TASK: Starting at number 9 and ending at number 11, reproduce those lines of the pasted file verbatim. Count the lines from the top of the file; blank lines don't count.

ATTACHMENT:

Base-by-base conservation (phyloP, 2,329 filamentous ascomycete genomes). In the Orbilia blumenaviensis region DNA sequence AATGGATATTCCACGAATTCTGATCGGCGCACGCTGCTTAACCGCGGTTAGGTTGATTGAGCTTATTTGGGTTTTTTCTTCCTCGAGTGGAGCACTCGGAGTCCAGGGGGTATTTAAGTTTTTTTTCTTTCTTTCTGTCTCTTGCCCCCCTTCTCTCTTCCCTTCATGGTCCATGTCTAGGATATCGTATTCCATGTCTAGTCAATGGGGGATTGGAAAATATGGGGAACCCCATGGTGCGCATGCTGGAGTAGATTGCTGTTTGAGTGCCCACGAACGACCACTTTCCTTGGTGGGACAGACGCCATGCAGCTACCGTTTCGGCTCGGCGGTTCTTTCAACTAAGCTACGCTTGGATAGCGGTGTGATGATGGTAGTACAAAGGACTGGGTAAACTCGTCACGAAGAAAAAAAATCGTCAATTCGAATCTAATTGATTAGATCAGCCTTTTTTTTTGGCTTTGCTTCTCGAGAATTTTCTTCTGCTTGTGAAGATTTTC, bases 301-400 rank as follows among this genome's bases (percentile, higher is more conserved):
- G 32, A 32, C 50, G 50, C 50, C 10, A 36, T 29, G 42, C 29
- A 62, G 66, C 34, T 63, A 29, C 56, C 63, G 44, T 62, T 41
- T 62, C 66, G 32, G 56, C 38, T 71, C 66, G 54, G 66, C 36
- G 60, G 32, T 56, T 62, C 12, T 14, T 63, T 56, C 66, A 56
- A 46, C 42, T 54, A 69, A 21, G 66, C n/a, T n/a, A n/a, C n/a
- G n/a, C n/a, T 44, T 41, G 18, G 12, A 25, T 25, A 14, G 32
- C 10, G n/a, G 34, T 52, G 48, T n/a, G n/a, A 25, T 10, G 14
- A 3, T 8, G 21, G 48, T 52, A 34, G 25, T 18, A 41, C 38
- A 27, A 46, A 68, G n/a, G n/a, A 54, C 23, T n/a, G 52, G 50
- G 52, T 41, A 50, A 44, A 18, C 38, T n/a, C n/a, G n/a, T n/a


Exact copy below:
- A 3, T 8, G 21, G 48, T 52, A 34, G 25, T 18, A 41, C 38
- A 27, A 46, A 68, G n/a, G n/a, A 54, C 23, T n/a, G 52, G 50
- G 52, T 41, A 50, A 44, A 18, C 38, T n/a, C n/a, G n/a, T n/a